Video: Nowhere to go but up

By Chip Reid Correspondent
NBC News
updated 6/6/2006 7:55:55 PM ET 2006-06-06T23:55:55

It's the next generation of weather satellite, a technological marvel intended to save lives with faster, more accurate hurricane warnings and better weather intelligence for military operations

But a government investigation says the new polar satellite program is more than $3 billion over budget and as much as three years behind schedule.

Why? The report blames “poor management oversight” by government agencies.

“I mean, what the hell is going on?” asks Rep. Sherwood Boehlert, R-N.Y., chairman of the House Science Committee. “You’ve got to get the people together to monitor this carefully to ensure that the very top people are on top of the situation.”

The launch date of 2008, Boehlert says, has now been pushed back to 2011, perhaps even later.

Critics say that is cause for serious concern because the new satellite system is supposed to replace existing weather satellites that might not last until 2011.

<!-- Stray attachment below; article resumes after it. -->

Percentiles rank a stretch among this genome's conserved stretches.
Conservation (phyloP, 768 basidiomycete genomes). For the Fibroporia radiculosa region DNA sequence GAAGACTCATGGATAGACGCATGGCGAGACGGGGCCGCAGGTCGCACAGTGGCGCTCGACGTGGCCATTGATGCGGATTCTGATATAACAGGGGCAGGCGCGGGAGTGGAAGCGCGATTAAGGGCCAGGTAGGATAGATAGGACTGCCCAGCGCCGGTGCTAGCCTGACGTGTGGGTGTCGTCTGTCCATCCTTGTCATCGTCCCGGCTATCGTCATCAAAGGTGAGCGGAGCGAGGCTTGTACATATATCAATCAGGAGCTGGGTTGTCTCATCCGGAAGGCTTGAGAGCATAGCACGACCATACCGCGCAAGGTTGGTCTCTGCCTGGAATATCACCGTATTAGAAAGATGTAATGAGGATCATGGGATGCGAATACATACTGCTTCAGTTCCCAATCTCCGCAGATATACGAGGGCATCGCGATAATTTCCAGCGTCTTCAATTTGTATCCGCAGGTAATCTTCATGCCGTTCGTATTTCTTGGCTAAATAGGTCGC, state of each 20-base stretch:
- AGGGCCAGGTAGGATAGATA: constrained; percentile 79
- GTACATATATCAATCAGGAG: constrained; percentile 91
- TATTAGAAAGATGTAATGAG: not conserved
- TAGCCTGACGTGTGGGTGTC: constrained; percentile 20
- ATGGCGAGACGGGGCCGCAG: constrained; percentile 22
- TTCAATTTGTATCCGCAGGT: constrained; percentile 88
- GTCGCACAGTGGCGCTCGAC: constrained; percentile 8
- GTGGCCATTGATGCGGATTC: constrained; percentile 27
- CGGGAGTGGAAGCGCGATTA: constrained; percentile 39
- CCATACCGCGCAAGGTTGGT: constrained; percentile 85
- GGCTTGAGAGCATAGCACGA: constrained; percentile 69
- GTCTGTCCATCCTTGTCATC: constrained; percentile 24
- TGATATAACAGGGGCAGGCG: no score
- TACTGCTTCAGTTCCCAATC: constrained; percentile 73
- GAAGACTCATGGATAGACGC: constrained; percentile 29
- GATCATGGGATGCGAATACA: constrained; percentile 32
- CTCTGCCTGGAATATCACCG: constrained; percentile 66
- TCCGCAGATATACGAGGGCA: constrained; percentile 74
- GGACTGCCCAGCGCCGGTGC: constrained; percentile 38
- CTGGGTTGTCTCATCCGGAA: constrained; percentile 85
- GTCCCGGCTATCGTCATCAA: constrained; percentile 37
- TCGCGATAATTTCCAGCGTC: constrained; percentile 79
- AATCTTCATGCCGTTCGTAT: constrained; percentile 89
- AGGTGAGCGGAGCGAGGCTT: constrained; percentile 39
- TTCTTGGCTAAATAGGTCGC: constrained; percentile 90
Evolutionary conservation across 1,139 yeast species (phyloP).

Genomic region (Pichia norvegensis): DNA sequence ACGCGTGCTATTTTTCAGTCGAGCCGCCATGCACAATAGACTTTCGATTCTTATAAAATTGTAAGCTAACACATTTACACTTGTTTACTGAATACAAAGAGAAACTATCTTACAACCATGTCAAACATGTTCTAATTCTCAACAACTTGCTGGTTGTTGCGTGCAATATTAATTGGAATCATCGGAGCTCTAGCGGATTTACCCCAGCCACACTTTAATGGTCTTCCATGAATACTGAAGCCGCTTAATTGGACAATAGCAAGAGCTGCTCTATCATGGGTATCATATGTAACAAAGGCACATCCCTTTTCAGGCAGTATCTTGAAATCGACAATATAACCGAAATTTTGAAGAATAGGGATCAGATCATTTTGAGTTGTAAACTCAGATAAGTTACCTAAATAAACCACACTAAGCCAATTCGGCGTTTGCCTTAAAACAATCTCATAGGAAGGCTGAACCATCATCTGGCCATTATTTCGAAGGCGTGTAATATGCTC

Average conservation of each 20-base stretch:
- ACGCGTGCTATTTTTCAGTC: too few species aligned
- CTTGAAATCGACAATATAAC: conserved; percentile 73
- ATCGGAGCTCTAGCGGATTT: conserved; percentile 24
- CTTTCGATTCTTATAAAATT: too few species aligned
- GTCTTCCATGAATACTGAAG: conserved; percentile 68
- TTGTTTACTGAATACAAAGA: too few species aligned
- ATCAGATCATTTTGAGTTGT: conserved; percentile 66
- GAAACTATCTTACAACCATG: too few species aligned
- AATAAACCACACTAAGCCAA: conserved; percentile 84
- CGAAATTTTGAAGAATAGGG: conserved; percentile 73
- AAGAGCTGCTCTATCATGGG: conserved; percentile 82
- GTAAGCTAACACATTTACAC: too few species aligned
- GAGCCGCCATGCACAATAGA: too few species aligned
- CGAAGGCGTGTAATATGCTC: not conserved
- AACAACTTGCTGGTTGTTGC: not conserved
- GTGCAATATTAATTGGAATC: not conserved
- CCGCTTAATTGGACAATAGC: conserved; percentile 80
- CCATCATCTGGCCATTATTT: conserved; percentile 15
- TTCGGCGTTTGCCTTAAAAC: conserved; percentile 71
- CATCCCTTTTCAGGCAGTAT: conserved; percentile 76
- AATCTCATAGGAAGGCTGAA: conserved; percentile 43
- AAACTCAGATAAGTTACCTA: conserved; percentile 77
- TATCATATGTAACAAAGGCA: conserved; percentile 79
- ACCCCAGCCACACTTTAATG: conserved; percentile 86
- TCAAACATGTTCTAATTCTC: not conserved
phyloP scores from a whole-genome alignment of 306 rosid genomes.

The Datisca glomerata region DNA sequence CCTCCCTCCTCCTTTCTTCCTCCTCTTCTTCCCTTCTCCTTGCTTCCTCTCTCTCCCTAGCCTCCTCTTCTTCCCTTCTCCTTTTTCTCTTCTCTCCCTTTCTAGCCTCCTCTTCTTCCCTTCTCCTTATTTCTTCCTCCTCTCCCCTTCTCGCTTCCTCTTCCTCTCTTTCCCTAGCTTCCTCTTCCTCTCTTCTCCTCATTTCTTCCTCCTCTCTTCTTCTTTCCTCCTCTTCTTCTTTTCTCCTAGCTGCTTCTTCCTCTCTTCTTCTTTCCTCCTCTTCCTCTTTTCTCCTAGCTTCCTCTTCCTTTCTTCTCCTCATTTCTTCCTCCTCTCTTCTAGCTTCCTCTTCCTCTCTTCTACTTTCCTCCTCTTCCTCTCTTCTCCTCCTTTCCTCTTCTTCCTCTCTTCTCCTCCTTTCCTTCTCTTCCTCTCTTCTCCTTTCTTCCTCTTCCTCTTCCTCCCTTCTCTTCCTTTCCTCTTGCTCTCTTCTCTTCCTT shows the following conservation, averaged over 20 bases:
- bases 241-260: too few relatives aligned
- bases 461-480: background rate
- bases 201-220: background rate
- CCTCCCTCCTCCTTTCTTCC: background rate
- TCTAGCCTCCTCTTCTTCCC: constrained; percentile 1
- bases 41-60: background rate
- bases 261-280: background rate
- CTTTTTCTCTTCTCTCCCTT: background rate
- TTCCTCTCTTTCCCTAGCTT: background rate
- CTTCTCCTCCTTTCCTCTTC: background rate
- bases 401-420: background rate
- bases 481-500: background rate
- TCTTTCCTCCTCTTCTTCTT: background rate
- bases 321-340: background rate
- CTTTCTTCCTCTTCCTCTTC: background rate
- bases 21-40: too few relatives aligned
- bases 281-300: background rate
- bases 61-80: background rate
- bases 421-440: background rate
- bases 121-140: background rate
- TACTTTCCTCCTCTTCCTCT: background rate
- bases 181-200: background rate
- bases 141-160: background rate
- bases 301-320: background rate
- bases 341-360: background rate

“If this satellite isn’t in orbit soon, there will be gaps in our weather coverage and, in addition, the coverage we do have won’t be detailed enough,” says space analyst Loren Thompson of The Lexington Institute, a non-partisan think tank.

The head of the satellite program's lead agency concedes there have been technical difficulties but says the program is now back on track and insists that other satellites, including some soon to be launched in Europe, will ensure there's no gap in weather forecasting in the U.S.

“The American public does not need to worry about a killer hurricane coming ashore that we cannot see and we cannot predict,” says Conrad Lautenbacher of the National Oceanic and Atmospheric Administration. “We have the continuity, and we will maintain it.”

But some in Congress want to know: At what cost?

“We’re being fleeced!” says Rep. Bart Gordon, D-Tenn. “And really, this is not a systems problem, this is a personnel problem, and it’s just a shame that we had to waste all these dollars.”

It's a vital $7 billion program, now approaching $11 billion, with nowhere to go, critics say, but up.

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